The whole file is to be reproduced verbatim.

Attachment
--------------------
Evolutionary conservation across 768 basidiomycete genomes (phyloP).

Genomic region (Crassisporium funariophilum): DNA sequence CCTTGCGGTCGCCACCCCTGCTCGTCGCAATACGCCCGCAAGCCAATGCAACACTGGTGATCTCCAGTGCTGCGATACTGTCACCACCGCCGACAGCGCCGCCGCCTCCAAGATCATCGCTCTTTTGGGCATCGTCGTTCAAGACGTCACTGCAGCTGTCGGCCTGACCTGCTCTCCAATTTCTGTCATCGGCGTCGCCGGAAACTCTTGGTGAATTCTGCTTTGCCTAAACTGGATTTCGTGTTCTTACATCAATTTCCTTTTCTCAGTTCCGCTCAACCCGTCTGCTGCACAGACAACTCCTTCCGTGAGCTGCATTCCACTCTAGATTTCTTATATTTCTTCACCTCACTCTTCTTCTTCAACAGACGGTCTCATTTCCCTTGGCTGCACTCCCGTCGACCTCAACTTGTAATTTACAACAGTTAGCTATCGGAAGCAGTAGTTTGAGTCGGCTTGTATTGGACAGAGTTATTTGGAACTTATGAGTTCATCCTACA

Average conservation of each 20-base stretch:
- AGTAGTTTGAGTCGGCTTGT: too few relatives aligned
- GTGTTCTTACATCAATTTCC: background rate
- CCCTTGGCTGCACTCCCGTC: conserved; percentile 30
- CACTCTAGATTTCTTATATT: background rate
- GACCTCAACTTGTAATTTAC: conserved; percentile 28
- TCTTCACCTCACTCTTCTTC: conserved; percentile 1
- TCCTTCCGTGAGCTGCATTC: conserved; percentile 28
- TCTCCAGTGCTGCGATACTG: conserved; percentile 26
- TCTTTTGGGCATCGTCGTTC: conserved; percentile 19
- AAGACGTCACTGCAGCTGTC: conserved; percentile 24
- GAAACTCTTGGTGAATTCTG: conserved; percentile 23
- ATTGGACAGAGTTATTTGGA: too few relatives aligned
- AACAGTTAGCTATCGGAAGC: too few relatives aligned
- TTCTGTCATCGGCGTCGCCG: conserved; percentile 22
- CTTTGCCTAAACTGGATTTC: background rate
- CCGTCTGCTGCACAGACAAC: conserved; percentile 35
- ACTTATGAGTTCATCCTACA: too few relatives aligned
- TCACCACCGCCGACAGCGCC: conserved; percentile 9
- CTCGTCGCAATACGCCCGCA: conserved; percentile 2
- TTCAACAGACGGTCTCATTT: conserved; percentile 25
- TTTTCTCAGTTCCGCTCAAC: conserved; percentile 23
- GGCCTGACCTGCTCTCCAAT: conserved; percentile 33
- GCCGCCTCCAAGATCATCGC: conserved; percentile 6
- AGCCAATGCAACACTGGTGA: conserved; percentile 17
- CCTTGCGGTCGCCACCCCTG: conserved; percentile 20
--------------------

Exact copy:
Evolutionary conservation across 768 basidiomycete genomes (phyloP).

Genomic region (Crassisporium funariophilum): DNA sequence CCTTGCGGTCGCCACCCCTGCTCGTCGCAATACGCCCGCAAGCCAATGCAACACTGGTGATCTCCAGTGCTGCGATACTGTCACCACCGCCGACAGCGCCGCCGCCTCCAAGATCATCGCTCTTTTGGGCATCGTCGTTCAAGACGTCACTGCAGCTGTCGGCCTGACCTGCTCTCCAATTTCTGTCATCGGCGTCGCCGGAAACTCTTGGTGAATTCTGCTTTGCCTAAACTGGATTTCGTGTTCTTACATCAATTTCCTTTTCTCAGTTCCGCTCAACCCGTCTGCTGCACAGACAACTCCTTCCGTGAGCTGCATTCCACTCTAGATTTCTTATATTTCTTCACCTCACTCTTCTTCTTCAACAGACGGTCTCATTTCCCTTGGCTGCACTCCCGTCGACCTCAACTTGTAATTTACAACAGTTAGCTATCGGAAGCAGTAGTTTGAGTCGGCTTGTATTGGACAGAGTTATTTGGAACTTATGAGTTCATCCTACA

Average conservation of each 20-base stretch:
- AGTAGTTTGAGTCGGCTTGT: too few relatives aligned
- GTGTTCTTACATCAATTTCC: background rate
- CCCTTGGCTGCACTCCCGTC: conserved; percentile 30
- CACTCTAGATTTCTTATATT: background rate
- GACCTCAACTTGTAATTTAC: conserved; percentile 28
- TCTTCACCTCACTCTTCTTC: conserved; percentile 1
- TCCTTCCGTGAGCTGCATTC: conserved; percentile 28
- TCTCCAGTGCTGCGATACTG: conserved; percentile 26
- TCTTTTGGGCATCGTCGTTC: conserved; percentile 19
- AAGACGTCACTGCAGCTGTC: conserved; percentile 24
- GAAACTCTTGGTGAATTCTG: conserved; percentile 23
- ATTGGACAGAGTTATTTGGA: too few relatives aligned
- AACAGTTAGCTATCGGAAGC: too few relatives aligned
- TTCTGTCATCGGCGTCGCCG: conserved; percentile 22
- CTTTGCCTAAACTGGATTTC: background rate
- CCGTCTGCTGCACAGACAAC: conserved; percentile 35
- ACTTATGAGTTCATCCTACA: too few relatives aligned
- TCACCACCGCCGACAGCGCC: conserved; percentile 9
- CTCGTCGCAATACGCCCGCA: conserved; percentile 2
- TTCAACAGACGGTCTCATTT: conserved; percentile 25
- TTTTCTCAGTTCCGCTCAAC: conserved; percentile 23
- GGCCTGACCTGCTCTCCAAT: conserved; percentile 33
- GCCGCCTCCAAGATCATCGC: conserved; percentile 6
- AGCCAATGCAACACTGGTGA: conserved; percentile 17
- CCTTGCGGTCGCCACCCCTG: conserved; percentile 20